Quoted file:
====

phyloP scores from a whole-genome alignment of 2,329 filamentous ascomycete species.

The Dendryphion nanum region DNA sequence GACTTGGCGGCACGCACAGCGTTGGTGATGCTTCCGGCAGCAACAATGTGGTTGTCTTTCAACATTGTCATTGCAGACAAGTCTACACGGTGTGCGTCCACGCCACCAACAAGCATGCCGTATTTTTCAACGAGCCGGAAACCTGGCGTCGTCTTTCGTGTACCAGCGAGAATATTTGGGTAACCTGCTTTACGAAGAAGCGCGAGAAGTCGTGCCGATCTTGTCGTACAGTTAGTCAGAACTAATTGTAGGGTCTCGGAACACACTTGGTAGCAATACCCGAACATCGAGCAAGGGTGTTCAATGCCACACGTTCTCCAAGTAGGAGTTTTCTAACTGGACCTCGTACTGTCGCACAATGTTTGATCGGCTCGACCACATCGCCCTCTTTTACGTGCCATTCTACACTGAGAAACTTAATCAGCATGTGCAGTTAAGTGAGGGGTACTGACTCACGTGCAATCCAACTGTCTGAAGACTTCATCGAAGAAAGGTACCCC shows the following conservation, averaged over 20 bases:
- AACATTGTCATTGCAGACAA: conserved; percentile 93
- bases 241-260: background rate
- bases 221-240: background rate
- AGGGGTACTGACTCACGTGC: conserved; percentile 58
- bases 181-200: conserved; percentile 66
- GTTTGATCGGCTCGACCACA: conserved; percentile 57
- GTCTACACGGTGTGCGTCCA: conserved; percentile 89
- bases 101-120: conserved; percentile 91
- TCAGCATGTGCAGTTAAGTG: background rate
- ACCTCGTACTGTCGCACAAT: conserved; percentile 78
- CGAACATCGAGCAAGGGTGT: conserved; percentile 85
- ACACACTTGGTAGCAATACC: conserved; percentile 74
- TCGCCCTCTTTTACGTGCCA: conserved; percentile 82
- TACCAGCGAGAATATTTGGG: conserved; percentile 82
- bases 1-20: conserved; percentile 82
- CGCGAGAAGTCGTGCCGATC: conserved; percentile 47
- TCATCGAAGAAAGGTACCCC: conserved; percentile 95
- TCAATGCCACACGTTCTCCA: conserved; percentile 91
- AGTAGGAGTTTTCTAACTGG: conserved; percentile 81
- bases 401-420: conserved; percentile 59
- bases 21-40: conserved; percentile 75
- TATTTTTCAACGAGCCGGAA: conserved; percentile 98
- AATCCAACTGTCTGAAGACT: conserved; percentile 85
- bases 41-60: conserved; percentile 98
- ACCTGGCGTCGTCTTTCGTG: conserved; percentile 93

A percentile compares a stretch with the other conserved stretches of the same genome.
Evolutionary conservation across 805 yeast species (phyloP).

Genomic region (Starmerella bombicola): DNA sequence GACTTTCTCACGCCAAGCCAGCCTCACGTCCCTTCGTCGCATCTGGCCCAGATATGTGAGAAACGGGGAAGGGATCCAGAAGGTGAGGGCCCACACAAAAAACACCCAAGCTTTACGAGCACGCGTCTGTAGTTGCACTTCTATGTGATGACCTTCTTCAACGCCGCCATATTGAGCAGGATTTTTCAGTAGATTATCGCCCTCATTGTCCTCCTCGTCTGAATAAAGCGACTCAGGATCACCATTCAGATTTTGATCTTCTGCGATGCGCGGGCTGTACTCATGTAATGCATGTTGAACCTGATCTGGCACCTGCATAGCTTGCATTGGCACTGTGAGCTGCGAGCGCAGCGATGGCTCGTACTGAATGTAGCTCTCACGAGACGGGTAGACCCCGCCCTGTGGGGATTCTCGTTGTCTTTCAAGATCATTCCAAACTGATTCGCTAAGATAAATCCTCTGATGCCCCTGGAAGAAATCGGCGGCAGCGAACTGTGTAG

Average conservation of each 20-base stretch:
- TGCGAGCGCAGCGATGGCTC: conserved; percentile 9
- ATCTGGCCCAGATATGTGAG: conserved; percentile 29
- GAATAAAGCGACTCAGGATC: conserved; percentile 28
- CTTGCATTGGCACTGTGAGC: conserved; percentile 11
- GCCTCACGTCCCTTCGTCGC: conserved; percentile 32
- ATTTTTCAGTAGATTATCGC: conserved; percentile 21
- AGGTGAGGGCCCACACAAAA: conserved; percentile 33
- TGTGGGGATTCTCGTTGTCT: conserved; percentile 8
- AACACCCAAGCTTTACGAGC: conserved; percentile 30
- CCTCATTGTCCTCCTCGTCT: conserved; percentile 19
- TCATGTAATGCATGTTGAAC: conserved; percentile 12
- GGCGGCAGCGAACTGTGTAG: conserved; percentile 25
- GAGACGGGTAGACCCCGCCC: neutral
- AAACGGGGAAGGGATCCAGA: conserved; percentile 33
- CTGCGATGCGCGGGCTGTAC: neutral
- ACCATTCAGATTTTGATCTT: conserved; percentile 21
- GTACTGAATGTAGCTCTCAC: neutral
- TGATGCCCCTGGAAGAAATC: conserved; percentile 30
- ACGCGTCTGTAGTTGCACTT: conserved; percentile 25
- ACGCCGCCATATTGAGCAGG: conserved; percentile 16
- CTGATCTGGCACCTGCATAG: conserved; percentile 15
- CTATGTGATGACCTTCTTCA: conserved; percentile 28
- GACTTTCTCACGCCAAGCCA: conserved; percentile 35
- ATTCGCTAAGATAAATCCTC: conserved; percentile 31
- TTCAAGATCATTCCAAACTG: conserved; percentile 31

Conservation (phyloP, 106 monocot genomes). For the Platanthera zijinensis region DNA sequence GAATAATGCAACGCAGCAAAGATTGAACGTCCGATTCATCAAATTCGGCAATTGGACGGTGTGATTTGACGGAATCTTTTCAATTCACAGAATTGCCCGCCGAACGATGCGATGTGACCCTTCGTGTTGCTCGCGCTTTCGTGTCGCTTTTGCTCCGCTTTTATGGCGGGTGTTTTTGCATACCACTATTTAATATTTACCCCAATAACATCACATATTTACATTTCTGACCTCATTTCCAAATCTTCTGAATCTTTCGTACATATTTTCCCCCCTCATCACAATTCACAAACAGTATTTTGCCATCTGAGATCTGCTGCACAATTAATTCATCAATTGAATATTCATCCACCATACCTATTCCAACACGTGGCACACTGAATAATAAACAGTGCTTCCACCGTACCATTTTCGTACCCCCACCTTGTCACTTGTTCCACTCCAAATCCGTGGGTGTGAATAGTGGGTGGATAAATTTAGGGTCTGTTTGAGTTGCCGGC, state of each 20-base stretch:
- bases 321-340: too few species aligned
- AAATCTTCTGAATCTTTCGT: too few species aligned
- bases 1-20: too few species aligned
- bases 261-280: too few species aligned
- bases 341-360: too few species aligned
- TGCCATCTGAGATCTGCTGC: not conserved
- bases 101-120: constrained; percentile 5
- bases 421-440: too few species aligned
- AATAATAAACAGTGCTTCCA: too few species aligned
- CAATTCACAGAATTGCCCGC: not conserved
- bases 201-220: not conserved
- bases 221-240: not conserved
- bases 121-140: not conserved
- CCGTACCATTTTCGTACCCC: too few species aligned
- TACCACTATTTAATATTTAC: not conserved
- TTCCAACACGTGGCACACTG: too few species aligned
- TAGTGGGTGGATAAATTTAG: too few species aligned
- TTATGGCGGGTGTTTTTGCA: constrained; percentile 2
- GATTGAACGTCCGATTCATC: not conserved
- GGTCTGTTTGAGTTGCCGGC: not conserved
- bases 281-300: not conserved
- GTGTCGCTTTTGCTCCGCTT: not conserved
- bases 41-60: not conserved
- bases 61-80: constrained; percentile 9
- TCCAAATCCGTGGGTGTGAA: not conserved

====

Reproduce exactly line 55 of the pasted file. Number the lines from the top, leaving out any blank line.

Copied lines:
- ATTCGCTAAGATAAATCCTC: conserved; percentile 31